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CASSANDRA JENKINS — Learning a second language is important for many

One of the hardest things to do can be stepping out of your comfort zone, whether it’s something simple like playing a sport for the first time or watching a movie outside of your favorite genre. It can also be something big like moving to a new city or applying for that dream job.

Either way, it’s important to always be doing something new and exciting, and one of the most beneficial ways to step out of your comfort zone is by learning a second language.

Tuesday, Port Neches-Groves High School students spent time during their American Sign Language II class signing along to “All I Want for Christmas is You” for classes across the campus. As the students sang and signed, their faces lit up as they spread a new language to their peers and showed a unique way to communicate.

Senior Wyatt Curry said he has been studying American Sign Language since he was a freshman, allowing him to learn about a different culture and ways to make people feel included.

“Some people don’t even acknowledge ASL as a language,” he said. “I think that I’m definitely going to be involved in deaf culture and ASL long after I graduate next year. Making people feel included has always been an important part of my life.”

ASL is just one of thousand languages unique to it’s own individual culture.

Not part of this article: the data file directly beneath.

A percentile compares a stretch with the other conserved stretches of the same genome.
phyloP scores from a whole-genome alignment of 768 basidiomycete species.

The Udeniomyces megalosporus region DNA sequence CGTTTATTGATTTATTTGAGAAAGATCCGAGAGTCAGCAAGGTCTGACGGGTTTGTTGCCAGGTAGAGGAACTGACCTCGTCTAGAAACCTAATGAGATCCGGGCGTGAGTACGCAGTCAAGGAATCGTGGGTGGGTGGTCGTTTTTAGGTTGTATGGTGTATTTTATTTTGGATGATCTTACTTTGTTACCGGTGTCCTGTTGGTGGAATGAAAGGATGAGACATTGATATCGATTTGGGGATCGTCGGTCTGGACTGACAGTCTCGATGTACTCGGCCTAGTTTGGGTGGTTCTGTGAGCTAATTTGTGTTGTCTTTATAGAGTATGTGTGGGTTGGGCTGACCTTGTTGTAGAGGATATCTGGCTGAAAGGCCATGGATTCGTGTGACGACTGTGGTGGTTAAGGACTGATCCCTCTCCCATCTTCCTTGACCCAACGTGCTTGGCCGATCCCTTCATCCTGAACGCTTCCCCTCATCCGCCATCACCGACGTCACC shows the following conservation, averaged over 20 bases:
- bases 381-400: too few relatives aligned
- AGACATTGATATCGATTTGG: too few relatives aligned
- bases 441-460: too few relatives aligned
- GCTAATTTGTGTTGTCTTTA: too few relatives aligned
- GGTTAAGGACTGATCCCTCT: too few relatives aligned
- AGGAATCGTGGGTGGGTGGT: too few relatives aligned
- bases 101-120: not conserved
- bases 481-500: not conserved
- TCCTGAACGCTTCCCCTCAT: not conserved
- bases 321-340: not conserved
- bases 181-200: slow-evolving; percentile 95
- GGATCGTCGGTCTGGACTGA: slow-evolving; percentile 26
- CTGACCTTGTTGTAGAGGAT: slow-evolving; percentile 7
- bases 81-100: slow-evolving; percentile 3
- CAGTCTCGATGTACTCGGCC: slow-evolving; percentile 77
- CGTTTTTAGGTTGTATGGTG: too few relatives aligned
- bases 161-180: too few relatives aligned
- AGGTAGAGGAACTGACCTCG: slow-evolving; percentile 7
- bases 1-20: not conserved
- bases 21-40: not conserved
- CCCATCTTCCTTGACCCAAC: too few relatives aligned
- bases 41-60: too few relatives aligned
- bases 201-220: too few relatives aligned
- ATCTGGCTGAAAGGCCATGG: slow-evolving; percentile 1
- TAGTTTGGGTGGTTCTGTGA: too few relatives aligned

Within the world, there are approximately 6,500 spoken languages, with about 2,000 of those languages having fewer than a 1,000 speakers.

The U.S. Census Bureau estimates approximately 380 of those languages are spoken in America.

According to research done by kff.org in 2018, the United States population is 60 percent white, 12 percent African American, 18 percent Hispanic, 6 percent Asian, 1 percent Native American and Pacific Islander with 3 percent of the population ranging in at two or more races.

The numbers are overwhelming, but it all boils down to heritage, ethnicity and keeping traditional culture and native languages alive.

Many American-born residents stick to traditional English. This is how a culture fades. If no one can understand, read or speak the language, how can the art, music, and literature of a culture continue to thrive?

Learning a second language is not only important to keeping the world’s heritage active, but can be greatly beneficial to the individual and his or her community.

Leadwithlanguages.org lists some of the top reasons to learn a new language. At the top of the list is to connect. “One of the most rewarding aspects of the human experience is our ability to connect with others. Bilinguals have the unique opportunity to communicate with a wider range of people in their personal and professional lives.”

Other items in the article include advancing your career, deepening your connection to other cultures, seeing the world and gaining perspective.

Learning a second language from ASL to French is beneficial to everyone, because it makes people feel important, heard and listened to. There are a hundred reasons to just do it.

Cassandra Jenkins is a news reporter at The Port Arthur News. She can be reached at cassie.jenkins@panews.com.